Pulteney entered the navy, October 20, 1778 as a midshipman on board the Sybille frigate, com­manded by his maternal uncle, Captain Pasley with whom he sailed to the Cape of Good Hope and on his return thence, removed with him into the Jupiter, of which he was appointed lieutenant in March 1783.    At the commencement of the French revolutionary war, he was first lieutenant of the Penelope at Jamaica; in which ship he as­sisted at the capture of the Inconstante frigate, and Gaelon corvette, both of which he conducted to Port Royal in safety.   He also commanded the boats of the Penelope in several severe conflicts, and succeeded in cutting out many vessels from the ports of St. Domingo.   In April 1794 he was made a commander, when he joined the Jack Tar; and upon Cape Nichola Mole being taken posses­sion of by the British, he had the direction of the seamen and marines landed to garrison that place. In October 1794 he was promoted to the rank of post captain, and the following month was ap­pointed to the Fox frigate, with which he subse­quently served in the North Sea.   Having pro­ceeded with a convoy to the East Indies, he cap­tured on that station La Modeste, of 20 guns.   In 1797 the duke of Wellington, then Colonel Wel-lesley, of the 33d regiment, took a passage with Captain Malcolm, in the Fox, from the Cape of Good Hope to Bengal.   He afterwards served in the Suffolk, the Victorious, and the Royal Sover­eign ; and in March 1805 was appointed to the Donegal, in which he accompanied Lord Nelson in the memorable pursuit of the combined squa­drons of France and Spain to the West Indies.

On his return to the Channel, Captain Malcolm was sent to reinforce Admiral Collingwood off Cadiz. Four days previous to the battle of Trafalgar, the Donegal, being short of water, and greatly in need of a refit, was ordered to Gibral­tar. On the 20th October Captain Malcolm re­ceived information that the enemy's fleets were quitting Cadiz. His ship was then in the Mole nearly dismantled, but by the greatest exertions he succeeded in getting her out before night, and on the 23d joined Admiral Collingwood in time to capture El Rayo, a Spanish three-decker. To­wards the close of 1805 the Donegal accompanied Sir John Duckworth to the West Indies, in quest of a French squadron that had sailed for that quarter; and in the battle fought off St. Domingo, February 6, 1806, Captain Malcolm greatly dis­tinguished himself. On his return to England, he was honoured with a gold medal for Ms con­duct in the action, and, in common with the other officers of the squadron, received the thanks of both houses of parliament.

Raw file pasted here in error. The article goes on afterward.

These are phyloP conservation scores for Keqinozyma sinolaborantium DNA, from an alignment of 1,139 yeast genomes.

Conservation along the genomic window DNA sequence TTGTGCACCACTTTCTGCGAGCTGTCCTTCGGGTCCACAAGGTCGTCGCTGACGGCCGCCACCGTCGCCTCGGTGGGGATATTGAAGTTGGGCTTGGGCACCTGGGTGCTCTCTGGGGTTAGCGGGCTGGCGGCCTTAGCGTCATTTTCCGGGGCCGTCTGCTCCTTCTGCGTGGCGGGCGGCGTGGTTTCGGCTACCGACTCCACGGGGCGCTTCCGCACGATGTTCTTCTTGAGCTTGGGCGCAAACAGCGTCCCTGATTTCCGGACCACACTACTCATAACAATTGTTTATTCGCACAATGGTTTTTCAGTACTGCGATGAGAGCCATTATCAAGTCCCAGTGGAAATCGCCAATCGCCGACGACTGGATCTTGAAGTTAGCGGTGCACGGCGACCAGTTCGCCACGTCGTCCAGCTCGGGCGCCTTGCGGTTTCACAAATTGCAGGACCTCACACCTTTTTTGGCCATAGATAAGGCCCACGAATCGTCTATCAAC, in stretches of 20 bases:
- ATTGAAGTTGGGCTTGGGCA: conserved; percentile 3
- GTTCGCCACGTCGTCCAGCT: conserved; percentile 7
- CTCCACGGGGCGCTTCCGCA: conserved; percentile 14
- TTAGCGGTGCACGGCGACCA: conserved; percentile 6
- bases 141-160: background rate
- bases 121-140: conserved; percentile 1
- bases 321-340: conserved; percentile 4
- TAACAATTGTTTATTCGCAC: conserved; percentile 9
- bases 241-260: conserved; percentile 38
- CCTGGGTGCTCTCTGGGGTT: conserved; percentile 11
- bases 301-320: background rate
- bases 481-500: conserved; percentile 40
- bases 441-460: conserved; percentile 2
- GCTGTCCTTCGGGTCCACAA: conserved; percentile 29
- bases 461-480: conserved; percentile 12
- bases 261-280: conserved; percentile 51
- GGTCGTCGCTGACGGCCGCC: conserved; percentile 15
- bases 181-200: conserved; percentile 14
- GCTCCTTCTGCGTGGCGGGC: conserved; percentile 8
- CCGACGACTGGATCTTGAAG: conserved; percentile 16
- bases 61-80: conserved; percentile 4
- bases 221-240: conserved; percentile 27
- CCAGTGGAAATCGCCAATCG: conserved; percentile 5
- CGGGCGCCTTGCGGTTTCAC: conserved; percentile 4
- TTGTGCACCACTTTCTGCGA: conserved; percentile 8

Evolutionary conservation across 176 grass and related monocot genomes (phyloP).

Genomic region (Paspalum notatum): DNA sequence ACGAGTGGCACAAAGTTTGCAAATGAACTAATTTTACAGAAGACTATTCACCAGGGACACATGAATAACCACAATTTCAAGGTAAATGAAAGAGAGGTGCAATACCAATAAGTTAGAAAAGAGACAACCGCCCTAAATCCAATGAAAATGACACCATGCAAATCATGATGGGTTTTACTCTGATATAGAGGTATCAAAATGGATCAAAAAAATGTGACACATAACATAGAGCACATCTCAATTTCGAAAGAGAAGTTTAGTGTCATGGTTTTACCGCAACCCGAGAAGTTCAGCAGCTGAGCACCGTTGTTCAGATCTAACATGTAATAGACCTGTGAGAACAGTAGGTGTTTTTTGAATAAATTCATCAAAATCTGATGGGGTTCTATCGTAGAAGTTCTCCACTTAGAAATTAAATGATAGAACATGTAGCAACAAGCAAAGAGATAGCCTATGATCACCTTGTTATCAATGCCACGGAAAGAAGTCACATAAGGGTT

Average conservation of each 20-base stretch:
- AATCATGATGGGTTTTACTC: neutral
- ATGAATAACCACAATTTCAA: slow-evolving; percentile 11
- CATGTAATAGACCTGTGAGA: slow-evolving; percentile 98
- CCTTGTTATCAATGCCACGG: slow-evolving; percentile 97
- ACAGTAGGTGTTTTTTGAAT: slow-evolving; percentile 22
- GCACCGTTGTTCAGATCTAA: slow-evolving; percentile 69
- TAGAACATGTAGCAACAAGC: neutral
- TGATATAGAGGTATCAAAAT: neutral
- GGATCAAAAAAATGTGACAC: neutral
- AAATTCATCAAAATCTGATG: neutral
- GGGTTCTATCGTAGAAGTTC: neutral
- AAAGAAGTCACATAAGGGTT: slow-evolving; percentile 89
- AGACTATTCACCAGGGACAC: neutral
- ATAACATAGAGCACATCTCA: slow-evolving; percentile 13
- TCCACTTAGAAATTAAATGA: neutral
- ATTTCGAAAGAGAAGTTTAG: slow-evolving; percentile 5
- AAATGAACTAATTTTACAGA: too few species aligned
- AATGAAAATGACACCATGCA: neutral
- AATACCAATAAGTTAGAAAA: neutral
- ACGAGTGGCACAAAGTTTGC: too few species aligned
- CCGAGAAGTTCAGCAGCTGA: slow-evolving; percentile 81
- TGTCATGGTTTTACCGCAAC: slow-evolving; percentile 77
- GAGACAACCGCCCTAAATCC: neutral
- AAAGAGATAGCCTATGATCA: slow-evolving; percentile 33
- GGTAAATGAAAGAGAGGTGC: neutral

In the summer of 1808 he escorted the army under General Wellesley from Cork to Portugal, and for his exertions in disembarking the troops, he received the thanks of Sir John Moore and Sir Arthur Wellesley.   The Donegal was subsequent­ly attached to the Channel fleet under the orders of Sir John Gambier; and after the discomfiture of the French ships in Aix Roads in April 1809, Captain Malcolm was sent with a squadron on a cruise.     He next commanded the blockade of Cherbourg, on which station the ships under his orders captured a number of privateers, and on one occasion drove two frigates on shore near Cape La Hogue.   In 1811 the Donegal was paid off, when Captain Malcolm was appointed to the Royal Oak, a new 74, in which he continued off Cherbourg until March 1812, when he removed nto the San Josef, 110 guns, as captain of the Channel fleet under Lord Keith.   In the subse­quent August he was promoted to the rank of col­onel of marines, and December 4, 1813, was ap­pointed rear-admiral.   In June 1814 he hoisted his flag in the Royal Oak, and proceeded to North America with a body of troops, under Brigadier-general Ross. Soon after his arrival, he accom­panied Sir Alexander Cochrane on an expedition up the Chesapeake, when the duty of regulating the collection, embarkation, and re-embarkation of the troops employed against Washington, Bal­timore, and New Orleans, devolving upon him, he performed it in a manner that obtained the warmest acknowledgments of the commander-in-chief. He was afterwards employed at the siege of Fort Boyer, on Mobile Point, the surrender of which, by capitulation, on February 14, termi­nated the war between Great Britain and the United States.